Life on Frozen Moons

picture of Harry KellerBy Harry Keller
Editor, Science Education

Now that three of the moons of our solar system’s gas giant planets have been said to have subsurface oceans, it’s time to take stock and consider the meaning of these analyses.

Ganymede and Europa of Jupiter along with Enceladus of Saturn are likely to have oceans far below their frozen surfaces. Should we send unmanned missions to explore these unusual moons, and what should we be searching for? Many have exclaimed that we have extremophiles (organisms that survive in extreme environments) here on Earth, so we cannot discount the likelihood of life beneath miles of ice where the Sun never shines.

This image or video was catalogued by Jet Propulsion Laboratory of the United States National Aeronautics and Space Administration (NASA)

Enceladus’ north polar region. This image was catalogued by NASA’s Jet Propulsion Laboratory.

If we search near the geysers of Enceladus, might we find the frozen remnants of miniature fish coughed up from deep down inside this odd moon? Answering this question requires more than a moment’s thought. What is life? How does it begin and advance? Are the ingredients for life available in those cold, deep seas?

Here’s my definition. Life uses available energy and materials to reproduce itself and has the potential for errors in reproduction that will allow for evolution. From what we know, those vast, cold underground oceans have the necessary ingredients. Without an energy source, they would be frozen and not liquid. Heat coming from the inside of a moon must provide chemicals that can both be used as chemical energy sources and as materials for constructing living organisms. 

The liquid water is crucial. Sure, we can imagine life without water in, say, a methane sea. However, water’s outrageous abundance combined with so many unusual chemical and physical properties means that it’s the best medium for creating life, at least in the timeframe of the existence of our solar system moons. This thought immediately leads to the next. How long does it take for life to start and to evolve into unicellular forms? The very first self-reproducing materials could not have been cellular because cells require too much organization. Just look at the simplest cell and try to imagine how it would have formed, what steps are required. Too many for it to be the first evidence of life.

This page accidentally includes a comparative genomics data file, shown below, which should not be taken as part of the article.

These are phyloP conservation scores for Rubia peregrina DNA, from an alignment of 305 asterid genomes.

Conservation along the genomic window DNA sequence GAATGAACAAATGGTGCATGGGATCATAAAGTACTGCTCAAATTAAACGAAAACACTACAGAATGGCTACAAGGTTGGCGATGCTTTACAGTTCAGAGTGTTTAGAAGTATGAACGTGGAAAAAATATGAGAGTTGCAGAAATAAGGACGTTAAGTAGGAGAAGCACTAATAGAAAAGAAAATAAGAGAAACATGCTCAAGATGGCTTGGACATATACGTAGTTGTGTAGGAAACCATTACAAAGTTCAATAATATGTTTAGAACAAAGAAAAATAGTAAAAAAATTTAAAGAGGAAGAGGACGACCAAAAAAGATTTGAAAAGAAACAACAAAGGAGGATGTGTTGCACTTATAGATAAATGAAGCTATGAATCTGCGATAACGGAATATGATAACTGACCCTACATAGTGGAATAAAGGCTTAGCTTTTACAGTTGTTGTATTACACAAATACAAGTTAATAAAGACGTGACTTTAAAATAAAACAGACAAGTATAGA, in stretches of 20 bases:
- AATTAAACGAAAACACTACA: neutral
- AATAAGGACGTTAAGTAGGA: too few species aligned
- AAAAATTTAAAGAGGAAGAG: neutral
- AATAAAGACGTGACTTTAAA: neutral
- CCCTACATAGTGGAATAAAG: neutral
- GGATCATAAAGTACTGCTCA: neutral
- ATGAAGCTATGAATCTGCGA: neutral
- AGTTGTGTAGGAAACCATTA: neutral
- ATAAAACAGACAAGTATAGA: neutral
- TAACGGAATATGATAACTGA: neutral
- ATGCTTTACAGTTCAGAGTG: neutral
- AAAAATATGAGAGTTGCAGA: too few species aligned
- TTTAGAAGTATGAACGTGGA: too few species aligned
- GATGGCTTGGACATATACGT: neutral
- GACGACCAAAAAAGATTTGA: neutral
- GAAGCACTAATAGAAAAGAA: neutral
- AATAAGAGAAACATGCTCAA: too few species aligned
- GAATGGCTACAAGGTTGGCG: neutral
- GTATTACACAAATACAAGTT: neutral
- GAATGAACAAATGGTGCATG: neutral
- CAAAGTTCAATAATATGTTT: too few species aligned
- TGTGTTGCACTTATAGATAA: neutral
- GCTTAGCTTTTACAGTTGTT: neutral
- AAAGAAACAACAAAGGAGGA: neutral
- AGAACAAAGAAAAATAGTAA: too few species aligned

Once the first self-reproducing molecule or set of molecules develop, how long will it take until they advance to greater complexity? It didn’t take all that long on Earth. Estimates range from several million years to something well short of a billion years. Then, things slowed enormously as some two billion years passed before oxygen-creating cyanobacteria appeared. Oxygen in the environment changed everything. It poisoned most of the existing species, some of which were hidden in oxygen-free locations and survived to be the ancestors of today’s anaerobic bacteria. It also provided a new metabolic pathway that is much more efficient than any anaerobic metabolism.

The aerobic organisms that were spawned from this great oxygen poisoning led to multicellular life. None of the multicellular organisms we find are multicellular. We can be certain that underground seas will not spawn any cyanobacteria. The distance from the Sun ensures that this development would be extremely unlikely even were the seas not miles under ice.

Temperature also has an impact. Few people realize that chemical reactions slow down a great deal as temperature drops. They slow by a factor of two for every ten degrees Celsius drop. A drop of 20 degrees means everything goes four times more slowly. You can bet that those deep seas on distant moons are cold, near freezing except at a few isolated hot spots. To develop, life must have lots of time and space. It’s not the likeliest of scenarios, after all. Both time and space provide more opportunities for a variety of reactions. Once some reaction takes place near a hot spot, it moves upward by convection into cold waters.